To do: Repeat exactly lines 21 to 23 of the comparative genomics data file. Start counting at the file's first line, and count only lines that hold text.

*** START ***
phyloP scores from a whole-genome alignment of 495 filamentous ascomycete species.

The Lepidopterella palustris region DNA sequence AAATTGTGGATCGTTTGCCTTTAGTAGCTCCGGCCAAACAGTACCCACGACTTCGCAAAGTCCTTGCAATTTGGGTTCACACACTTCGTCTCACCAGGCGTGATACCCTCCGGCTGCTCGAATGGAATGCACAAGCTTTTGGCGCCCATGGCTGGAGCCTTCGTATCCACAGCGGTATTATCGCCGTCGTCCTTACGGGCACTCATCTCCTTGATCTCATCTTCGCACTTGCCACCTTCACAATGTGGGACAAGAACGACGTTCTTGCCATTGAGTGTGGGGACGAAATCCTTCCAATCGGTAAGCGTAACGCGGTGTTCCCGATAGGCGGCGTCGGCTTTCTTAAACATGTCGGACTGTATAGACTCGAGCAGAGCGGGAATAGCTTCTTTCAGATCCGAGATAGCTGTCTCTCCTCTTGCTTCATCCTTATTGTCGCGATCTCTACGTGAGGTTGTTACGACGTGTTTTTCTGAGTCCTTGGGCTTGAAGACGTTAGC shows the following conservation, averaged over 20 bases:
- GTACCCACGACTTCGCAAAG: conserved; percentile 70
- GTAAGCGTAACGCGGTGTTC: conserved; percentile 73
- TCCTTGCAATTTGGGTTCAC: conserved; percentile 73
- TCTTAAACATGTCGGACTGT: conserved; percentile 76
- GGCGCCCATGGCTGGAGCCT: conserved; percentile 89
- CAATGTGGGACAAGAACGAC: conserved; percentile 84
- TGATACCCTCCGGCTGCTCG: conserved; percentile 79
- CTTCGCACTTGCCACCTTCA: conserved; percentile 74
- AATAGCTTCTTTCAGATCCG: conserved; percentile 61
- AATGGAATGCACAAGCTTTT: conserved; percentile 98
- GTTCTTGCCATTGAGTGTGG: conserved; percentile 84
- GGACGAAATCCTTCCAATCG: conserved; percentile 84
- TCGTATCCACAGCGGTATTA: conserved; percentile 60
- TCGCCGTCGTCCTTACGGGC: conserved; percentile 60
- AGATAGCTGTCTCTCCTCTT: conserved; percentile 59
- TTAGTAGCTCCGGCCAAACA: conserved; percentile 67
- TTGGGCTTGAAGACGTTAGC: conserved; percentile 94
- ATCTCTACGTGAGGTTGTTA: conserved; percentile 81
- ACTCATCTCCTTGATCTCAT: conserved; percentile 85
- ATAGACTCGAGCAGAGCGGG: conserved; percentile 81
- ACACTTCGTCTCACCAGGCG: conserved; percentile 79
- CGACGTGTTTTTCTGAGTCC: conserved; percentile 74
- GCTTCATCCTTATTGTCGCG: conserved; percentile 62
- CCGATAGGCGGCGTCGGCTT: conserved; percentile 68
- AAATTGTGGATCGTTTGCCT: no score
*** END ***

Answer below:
- ACTCATCTCCTTGATCTCAT: conserved; percentile 85
- ATAGACTCGAGCAGAGCGGG: conserved; percentile 81
- ACACTTCGTCTCACCAGGCG: conserved; percentile 79